On the plus side, I would say that in the 45 years that I've been doing this, there is much more evidence supporting the effectiveness and there is a much greatest interest than there used to be.
Andrew: Yeah, we're going to talk a little bit that sort of acceptance by orthodoxy, if you like, of one poster child of vitamins. But first, you earned your BA from Yale, your masters in Biochem from Emory, and your MD from Maryland. Very early on, you wrote The Doctor's Guide to B6. Was it your biochem training which sparked this interest in nutrition? What changed?
Alan: Actually, it was my interest in nutrition that enticed me to go to graduate school in biochemistry so I could learn about it.
Alan: Before I went to medical school, I came from a medical family and my dad was strongly encouraging me to go into medicine but I didn't feel right about it. I didn't like the idea of giving people lots of drugs and cutting them up.
But then I read some books back in the early '70s. Linus Pauling wrote a book on vitamin C. Roger Williams wrote a landmark book called "Nutrition Against Disease" and this really spoke to me. So I decided that my goal in life would be to learn all I could about nutritional therapy, what works, what doesn't work, and teach it to anybody who would listen to me. And that's what I've been doing since 1973.
Andrew: It would have been some very interesting conversations across the table with your dad. Were you accepted?
Alan: Actually he's 96 and he's a big believer in nutritional medicine. He was very skeptical at first but he taught me to be open-minded. When I put some papers on his desk, he read them and he said, "Wow, this is really interesting," and he started incorporating it into his surgery practice. For example, he started putting 3 grams of vitamin C into the IV bottles of people after operations, and he discovered that they didn't get urinary tract infections anymore after that. Typically you put a catheter in after surgery and people get urinary tract infections but they stopped having that after that and he did some other things with it, too.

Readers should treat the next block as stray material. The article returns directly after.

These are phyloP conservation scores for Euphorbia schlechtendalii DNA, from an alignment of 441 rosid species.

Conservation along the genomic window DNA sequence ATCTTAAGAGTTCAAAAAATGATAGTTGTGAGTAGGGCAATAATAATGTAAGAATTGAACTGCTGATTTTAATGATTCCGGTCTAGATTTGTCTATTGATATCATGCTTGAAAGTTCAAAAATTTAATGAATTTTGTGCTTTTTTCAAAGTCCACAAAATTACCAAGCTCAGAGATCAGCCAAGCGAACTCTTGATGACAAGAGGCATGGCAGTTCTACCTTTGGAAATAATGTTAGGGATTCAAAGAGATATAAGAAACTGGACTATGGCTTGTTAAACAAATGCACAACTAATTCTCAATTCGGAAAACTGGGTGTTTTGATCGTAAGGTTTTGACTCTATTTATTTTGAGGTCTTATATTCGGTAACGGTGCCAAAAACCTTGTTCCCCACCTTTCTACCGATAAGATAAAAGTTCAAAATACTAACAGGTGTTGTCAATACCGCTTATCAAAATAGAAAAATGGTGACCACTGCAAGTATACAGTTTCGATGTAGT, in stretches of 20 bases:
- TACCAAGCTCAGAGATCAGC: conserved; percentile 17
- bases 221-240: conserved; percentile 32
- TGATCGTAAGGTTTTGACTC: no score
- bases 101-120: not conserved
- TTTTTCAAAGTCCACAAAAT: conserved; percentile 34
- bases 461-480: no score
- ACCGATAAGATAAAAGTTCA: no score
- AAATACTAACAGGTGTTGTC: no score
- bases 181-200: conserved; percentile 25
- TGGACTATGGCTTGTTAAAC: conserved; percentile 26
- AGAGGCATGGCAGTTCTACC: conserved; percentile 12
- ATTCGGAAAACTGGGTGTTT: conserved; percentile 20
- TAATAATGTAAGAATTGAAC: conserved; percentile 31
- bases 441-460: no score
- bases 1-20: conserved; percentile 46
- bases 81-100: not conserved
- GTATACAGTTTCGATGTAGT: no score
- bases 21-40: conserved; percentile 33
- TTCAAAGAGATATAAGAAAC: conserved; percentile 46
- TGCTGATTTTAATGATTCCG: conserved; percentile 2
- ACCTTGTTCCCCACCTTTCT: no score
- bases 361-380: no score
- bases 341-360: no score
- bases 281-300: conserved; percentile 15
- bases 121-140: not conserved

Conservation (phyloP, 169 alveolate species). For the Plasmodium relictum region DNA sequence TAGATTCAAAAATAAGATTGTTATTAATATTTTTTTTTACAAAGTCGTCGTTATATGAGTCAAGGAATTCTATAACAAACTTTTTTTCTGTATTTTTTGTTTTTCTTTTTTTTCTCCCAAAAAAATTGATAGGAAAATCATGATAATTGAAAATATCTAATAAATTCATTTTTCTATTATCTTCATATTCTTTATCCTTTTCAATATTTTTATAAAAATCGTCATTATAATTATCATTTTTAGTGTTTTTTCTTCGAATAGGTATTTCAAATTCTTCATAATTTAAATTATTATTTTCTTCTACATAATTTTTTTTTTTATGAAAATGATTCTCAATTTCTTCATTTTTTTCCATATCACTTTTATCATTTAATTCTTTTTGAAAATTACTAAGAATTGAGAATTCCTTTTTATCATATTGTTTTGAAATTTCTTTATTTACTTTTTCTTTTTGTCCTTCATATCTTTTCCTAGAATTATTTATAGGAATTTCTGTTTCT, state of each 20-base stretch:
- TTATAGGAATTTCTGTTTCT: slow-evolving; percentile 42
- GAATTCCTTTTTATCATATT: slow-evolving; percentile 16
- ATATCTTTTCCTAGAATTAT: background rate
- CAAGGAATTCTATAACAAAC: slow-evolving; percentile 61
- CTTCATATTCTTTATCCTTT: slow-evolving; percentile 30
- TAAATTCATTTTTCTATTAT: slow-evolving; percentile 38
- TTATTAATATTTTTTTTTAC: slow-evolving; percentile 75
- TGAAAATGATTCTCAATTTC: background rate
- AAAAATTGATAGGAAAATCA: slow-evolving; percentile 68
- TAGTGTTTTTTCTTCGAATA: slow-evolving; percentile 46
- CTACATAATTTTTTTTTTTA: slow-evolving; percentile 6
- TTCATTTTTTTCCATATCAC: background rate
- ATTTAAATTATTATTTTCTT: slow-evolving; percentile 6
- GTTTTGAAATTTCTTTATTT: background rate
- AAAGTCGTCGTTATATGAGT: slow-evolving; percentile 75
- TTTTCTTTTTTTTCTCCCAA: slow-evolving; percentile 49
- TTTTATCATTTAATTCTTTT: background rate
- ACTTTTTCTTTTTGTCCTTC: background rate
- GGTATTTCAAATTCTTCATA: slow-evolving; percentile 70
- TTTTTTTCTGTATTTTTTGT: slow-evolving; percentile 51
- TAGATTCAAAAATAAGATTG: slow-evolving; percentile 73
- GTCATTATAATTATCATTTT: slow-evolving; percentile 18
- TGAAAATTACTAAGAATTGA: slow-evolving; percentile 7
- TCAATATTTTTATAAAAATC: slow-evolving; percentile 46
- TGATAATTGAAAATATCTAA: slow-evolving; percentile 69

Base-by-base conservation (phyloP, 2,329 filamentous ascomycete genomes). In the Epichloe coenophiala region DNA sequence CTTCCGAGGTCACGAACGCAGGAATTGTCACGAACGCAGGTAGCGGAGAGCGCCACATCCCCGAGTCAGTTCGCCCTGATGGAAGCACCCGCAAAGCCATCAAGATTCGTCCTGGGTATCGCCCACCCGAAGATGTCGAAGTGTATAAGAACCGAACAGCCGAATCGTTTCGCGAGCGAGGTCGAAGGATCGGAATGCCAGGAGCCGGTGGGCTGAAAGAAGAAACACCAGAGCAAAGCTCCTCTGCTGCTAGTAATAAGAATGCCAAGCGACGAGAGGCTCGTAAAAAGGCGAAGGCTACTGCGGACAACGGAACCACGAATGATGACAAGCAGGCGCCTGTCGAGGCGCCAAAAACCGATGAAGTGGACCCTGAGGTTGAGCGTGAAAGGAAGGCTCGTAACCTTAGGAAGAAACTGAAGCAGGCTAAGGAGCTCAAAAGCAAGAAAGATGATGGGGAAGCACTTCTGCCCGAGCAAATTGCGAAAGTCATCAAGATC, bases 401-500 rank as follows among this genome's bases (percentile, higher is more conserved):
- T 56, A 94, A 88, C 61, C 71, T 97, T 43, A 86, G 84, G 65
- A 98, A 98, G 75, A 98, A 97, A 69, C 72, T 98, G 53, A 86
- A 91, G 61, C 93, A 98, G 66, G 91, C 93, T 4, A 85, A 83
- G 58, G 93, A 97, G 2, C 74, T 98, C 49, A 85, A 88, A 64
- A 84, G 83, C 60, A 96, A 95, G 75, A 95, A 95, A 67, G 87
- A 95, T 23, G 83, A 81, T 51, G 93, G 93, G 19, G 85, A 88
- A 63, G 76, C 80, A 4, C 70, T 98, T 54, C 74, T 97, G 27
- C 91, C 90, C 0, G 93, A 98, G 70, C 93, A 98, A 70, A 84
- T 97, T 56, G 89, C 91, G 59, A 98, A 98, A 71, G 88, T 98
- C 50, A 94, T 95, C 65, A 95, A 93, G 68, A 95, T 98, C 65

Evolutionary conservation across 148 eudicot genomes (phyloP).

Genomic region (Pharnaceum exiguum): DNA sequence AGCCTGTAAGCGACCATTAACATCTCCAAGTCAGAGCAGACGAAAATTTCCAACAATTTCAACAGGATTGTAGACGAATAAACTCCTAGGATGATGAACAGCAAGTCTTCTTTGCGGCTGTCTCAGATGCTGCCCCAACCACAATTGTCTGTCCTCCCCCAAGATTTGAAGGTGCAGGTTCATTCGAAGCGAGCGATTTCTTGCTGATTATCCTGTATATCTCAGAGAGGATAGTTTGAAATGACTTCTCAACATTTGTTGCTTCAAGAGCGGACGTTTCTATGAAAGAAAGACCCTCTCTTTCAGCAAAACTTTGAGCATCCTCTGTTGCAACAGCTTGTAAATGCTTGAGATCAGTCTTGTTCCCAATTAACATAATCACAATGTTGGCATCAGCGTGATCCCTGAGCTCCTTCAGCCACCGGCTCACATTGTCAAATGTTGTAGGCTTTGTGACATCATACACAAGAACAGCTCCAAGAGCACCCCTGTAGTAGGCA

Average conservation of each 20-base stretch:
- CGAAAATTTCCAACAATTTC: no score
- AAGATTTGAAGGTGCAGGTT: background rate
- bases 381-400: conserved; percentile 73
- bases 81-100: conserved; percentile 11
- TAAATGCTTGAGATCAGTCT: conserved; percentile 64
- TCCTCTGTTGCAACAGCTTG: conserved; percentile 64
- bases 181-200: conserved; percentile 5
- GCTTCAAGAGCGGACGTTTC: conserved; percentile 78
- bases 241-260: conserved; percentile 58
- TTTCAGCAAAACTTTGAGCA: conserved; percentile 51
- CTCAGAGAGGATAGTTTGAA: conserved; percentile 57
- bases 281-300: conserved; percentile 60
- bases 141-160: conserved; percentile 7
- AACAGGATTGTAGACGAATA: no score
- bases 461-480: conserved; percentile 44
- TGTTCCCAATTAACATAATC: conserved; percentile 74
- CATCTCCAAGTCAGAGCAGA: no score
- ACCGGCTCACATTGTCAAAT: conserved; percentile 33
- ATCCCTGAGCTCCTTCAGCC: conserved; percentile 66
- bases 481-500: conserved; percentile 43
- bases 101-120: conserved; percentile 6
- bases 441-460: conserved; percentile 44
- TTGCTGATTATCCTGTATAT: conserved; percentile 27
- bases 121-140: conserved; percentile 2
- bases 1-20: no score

Andrew: Wouldn't it be great if more orthodox practitioners were open to at least looking at some of the evidence on natural compounds?
Alan: Well, it depends on the person. I had a good friend that I grew up with, and we went to medical school together, and we remained good friends. I remember one day I said to him, "You know, you can shrink an enlarged prostate and improve symptoms with saw palmetto berry," and his reply was, "Did you see the baseball game last night?"
Andrew: Really, okay.
Alan: He was not capable of even engaging in the fact that I had made the statement. And then there are others who read something and they realise that what they've been taught is so incomplete and often misrepresented, and it represents a complete shift for them. So it really depends entirely on the person.
But what I can say is there is so much more evidence now. When I first started teaching this in 1983, there wasn't enough evidence to say with confidence that a lot of this works. We thought it did. But now we have thousands of double-blind studies and all I can say now is, anybody who isn't looking at this, it's for some psychological reason other than I can understand.